Netflix, Hulu, HBOGo, SlingTV, and so much more has crowded our television screens with whatever we want, whenever we want. Streaming channels are a good go-to, but they don't have what a drive-in theatre has: magic.
Imagine you're sitting in the backseat of the family van, you and your siblings are in your favorite pair of pajamas (and Mom never lets you wear your pajamas outside), and you're using streetlights to help you see while you play another GameBoy game. Then, you smell it. The popcorn, the candy, all of it. You see the biggest outdoor screen you've ever seen and perhaps you're thinking you're in heaven. And maybe you are.
That's the nostalgic feeling at drive-in movie theatres, and that's exactly what they are selling. At least, that's what Pam Friend, sole projector at the Star Drive-In Theatre, believes in.
"Not only are we selling nostalgia, it is a gathering for the family to spend quality time together, and that is so lacking in our society,” Friend says, “and we really need more of that."
And trust us, she knows what she's talking about! She's been at the Star Drive-In Theatre since she was a baby. While her parents built up the business, she slept in a side room safely and soundly. The Star Drive-In Theatre is one of the oldest drive-in theatres, and 2019 marks its 70th year running. The first movie to play there was a western called The Younger Brothers, and admission was only 50 cents for adults and nine cents for kids.
Courtesy of Mesa Drive-In Facebook
Of course, a lot has changed since then. Today, you would normally pay $9-$10 per person, which isn’t bad considering you’re paying to see two to three movies in one night. Kids under 12 are usually free and senior and military discounts are almost always available across the board.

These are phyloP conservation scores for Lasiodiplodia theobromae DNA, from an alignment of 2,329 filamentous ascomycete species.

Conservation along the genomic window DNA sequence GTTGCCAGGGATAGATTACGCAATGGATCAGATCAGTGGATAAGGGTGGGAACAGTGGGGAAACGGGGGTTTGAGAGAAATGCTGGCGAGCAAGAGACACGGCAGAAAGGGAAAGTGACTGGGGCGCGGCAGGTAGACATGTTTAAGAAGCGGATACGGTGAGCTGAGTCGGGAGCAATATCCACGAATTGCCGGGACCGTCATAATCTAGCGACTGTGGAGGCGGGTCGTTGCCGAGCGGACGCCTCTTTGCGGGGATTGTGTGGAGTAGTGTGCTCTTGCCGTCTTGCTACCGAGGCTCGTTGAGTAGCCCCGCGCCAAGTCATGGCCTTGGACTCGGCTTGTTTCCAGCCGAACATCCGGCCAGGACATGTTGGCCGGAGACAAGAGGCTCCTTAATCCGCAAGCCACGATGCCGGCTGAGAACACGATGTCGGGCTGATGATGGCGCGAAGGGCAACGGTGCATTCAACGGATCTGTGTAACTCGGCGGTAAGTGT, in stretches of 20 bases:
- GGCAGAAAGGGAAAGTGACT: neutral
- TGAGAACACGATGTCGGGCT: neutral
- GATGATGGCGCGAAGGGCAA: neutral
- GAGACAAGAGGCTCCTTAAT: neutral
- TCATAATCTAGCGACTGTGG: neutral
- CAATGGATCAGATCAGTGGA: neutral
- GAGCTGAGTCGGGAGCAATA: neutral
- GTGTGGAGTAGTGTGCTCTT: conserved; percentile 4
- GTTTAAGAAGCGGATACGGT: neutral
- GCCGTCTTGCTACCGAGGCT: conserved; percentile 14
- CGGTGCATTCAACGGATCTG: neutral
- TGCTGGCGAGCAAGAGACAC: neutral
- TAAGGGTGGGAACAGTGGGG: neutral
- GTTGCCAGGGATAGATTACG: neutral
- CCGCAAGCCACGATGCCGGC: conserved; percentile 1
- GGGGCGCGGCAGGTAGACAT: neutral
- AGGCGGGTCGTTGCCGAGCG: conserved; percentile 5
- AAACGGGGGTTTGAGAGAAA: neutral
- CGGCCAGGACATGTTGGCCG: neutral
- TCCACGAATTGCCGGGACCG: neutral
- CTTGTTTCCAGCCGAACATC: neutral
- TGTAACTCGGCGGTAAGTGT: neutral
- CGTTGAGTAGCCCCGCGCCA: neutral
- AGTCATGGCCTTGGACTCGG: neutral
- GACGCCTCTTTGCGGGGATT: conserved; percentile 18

Keeping prices affordable and low are important to drive-ins. Just ask the good people at 88 Drive-In in Commerce City, Colorado. “We have fought Hollywood's demand for higher ticket prices, and so far, we are winning! How? You! Our customers. As long as you keep coming to the 88 Drive-in Theatre, the movie companies will allow us to keep low ticket prices!”
At the height of popularity in the 1950s, there were more than 4,000 drive-in movie theatres across America. People would flood the drive-ins for a good time and four hours of fun. Drive-ins even played important roles in movies. Remember how America’s bad boy, Danny Zuko, sang his heart out for Sandy? Danny sang his melancholic song at a drive-in theatre.
Courtesy of Giphy
Today, there are less than 300 and nine are left active in Colorado:
• Best Western Movie Manor: Monte Vista
• Blue Starlite Mini Urban Drive-In Theater: Minturn
• Comanche Drive-In: Buena Vista
• Denver Mart Drive-In: Denver
• 88 Drive-In: Commerce City
• Holiday Twin: Fort Collins
• Mesa Drive-In: Pueblo
• Star Drive-In: Montrose
• Tru Vu Drive-In: Delta
So, what happened?
Take the Starlite Drive-In in Sterling, Colorado, for example. They shut their doors for good in 2014 due to rising costs of keeping the doors open. “It was around 100,000 to get one of the screens going,” Todd Allen says. “We really tried to keep it going, but it’s hard.”
Most drive-in movie theatres are privately or family-owned. If there was real money to be made in it, big movie companies would have their own hands in drive-ins. With the rising costs of land, equipment, and the drop in attendance, drive-in theatres can’t seem to keep up with the changing times.
At the Star Drive-In, they faced near closure due to an equipment update. Friend recalls 10 years ago when the drive-in needed a “clean room” for the new digital equipment. And again, the cost was roughly $100,000. The cost ended up being covered by family and public donations.
There is hope yet still for drive-in theatres. After the Starlite shut down, the Denver Mart Drive-In was built in the downtown area so the magic could be kept alive. Although they are not in their 60th or 70th year running, they’re still happy to be here. The owner of the Denver Mart just built it because he loves drive-ins so much.
And what’s not to love? A cool summer night enjoying two movies with a group of pals or family. Your truck bed has that sick air mattress and thick blankets. Your lawn chairs have cup holders for your drink of choice. Two movies play as you watch them under the stars in the fresh air, not disturbed by any pesky cell phone users right next to you.
That’s a slice of American pie worth saving. Do you remember any good times at a local drive-in theatre? Share your memories down below!